Voters Pass Amendment Forcing Kansas City to Increase Police Spending

    Missouri voters approved a constitutional amendment Tuesday requiring Kansas City to increase spending on its state-controlled police department, according to The Associated Press.

    The amendment effectively raises the amount of general revenue the city must use for police from 20% to 25%, the outlet reported. The Missouri General Assembly passed legislation earlier in the year to make that change, and the constitutional amendment was designed to ensure that the legislation not run afoul of the unfunded mandate provision in the state’s constitution.

    Kansas City leaders like Mayor Quinton Lucas, a Democrat, had tried and failed in 2021 to allocate part of the department’s budget to social service and crime prevention programs, according to the AP.

    Violent crime has plagued Kansas City in recent years. In 2020, it had the eighth-highest estimated violent crime rate per 100,000 people of any U.S. city with a population that size or larger, based on FBI and Census Bureau statistics cited by The Detroit News.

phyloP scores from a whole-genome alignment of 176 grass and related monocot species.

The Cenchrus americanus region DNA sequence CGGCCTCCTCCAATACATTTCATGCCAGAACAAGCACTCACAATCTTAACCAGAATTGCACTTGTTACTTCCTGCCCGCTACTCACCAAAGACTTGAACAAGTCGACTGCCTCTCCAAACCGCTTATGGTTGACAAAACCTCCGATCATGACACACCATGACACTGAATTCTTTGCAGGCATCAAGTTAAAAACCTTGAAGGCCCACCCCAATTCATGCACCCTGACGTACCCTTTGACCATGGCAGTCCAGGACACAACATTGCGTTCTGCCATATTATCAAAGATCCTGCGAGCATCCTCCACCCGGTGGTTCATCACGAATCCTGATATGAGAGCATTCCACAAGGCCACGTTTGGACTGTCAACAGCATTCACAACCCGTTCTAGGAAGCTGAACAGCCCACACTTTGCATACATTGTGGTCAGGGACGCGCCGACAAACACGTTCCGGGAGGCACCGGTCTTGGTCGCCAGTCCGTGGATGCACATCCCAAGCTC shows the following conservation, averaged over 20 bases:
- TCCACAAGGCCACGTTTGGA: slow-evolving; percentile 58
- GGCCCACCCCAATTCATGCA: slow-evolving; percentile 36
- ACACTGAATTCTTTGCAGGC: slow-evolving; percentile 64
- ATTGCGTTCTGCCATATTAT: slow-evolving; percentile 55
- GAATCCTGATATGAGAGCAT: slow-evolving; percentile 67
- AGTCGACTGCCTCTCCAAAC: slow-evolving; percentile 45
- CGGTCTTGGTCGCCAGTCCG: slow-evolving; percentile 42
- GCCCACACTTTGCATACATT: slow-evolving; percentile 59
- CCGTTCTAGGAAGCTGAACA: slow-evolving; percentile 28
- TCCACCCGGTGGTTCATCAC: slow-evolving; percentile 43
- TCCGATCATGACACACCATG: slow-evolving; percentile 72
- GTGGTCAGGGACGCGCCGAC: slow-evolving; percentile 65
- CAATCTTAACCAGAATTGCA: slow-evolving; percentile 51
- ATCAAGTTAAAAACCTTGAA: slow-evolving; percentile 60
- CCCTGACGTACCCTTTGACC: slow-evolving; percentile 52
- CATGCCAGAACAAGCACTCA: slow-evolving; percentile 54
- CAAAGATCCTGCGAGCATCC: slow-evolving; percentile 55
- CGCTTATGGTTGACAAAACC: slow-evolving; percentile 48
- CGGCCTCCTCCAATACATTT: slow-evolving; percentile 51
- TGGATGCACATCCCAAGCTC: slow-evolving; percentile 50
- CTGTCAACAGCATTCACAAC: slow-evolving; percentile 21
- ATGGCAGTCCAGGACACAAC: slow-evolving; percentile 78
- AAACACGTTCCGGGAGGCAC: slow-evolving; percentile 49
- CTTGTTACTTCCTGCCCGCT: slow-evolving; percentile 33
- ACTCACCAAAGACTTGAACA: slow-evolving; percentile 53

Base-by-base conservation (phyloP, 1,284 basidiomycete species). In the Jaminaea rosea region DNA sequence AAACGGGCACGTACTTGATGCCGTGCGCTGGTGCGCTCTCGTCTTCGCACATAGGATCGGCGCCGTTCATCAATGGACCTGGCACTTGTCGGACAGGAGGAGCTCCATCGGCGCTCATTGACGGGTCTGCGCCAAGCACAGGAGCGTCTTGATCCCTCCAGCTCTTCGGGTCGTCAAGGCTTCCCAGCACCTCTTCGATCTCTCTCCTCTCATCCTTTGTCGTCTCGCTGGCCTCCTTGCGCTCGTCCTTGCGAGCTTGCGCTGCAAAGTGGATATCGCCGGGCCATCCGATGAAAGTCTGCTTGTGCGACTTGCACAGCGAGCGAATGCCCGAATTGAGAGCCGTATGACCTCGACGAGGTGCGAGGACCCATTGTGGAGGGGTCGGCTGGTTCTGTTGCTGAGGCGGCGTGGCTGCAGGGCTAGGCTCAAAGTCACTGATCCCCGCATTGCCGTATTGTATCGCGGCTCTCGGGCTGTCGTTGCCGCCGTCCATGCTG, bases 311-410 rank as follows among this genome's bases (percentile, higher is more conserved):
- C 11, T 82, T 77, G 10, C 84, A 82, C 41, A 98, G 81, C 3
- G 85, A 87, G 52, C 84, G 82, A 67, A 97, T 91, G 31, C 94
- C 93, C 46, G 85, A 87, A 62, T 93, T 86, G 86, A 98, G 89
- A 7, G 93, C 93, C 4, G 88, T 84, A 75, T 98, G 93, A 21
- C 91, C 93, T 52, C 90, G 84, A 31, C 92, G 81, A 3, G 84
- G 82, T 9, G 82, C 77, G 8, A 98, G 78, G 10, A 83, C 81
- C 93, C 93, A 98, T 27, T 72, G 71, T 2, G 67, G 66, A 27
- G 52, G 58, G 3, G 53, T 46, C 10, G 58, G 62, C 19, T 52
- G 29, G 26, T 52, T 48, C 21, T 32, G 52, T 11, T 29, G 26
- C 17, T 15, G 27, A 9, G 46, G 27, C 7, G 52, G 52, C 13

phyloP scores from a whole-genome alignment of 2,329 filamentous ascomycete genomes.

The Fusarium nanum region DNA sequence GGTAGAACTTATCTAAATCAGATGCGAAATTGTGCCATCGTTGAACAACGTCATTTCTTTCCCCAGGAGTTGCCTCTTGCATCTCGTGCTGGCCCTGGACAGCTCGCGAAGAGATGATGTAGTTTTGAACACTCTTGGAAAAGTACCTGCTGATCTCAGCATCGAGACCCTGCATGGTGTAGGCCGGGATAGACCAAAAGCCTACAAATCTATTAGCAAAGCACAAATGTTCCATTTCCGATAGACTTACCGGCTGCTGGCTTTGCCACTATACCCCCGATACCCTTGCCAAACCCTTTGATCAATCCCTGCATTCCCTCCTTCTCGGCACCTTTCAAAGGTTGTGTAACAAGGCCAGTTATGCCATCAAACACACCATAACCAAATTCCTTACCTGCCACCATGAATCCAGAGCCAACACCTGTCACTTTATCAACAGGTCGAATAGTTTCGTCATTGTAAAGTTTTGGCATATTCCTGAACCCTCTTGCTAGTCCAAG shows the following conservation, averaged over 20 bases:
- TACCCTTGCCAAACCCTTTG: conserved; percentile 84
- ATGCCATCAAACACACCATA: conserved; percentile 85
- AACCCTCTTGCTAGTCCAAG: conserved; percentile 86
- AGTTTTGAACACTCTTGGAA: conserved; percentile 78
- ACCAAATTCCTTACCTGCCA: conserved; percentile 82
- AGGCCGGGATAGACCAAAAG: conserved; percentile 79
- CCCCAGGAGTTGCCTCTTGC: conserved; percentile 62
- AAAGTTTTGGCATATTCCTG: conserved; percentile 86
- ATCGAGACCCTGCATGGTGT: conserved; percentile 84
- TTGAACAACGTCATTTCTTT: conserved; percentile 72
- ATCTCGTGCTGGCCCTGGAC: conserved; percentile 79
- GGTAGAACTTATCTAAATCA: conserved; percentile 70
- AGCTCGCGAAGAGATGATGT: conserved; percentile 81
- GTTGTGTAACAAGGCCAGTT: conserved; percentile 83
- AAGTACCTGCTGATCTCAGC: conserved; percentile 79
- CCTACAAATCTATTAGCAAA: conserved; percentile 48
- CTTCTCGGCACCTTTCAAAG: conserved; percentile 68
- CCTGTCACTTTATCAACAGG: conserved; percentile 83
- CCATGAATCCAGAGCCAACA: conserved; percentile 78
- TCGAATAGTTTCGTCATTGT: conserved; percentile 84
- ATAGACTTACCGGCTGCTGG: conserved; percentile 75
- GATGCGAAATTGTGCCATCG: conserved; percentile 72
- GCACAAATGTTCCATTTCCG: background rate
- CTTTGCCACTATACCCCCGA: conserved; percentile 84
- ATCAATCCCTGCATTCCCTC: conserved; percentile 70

Lucas tweeted Wednesday that courts were “the next battle field” in efforts toward local control of the police department, predicting “the current system falls in the next decade.”

    “The question is if police labor orgs get on board for higher wages, benefits, and influence for their rank and file or keep playing status quo,” he said in a tweet.

    “We will work with the city to determine our final budget and work within the confines of that adopted budget as we always have,” the Kansas City Police Department told the Daily Caller News Foundation.

    Content created by Trevor Schakohl

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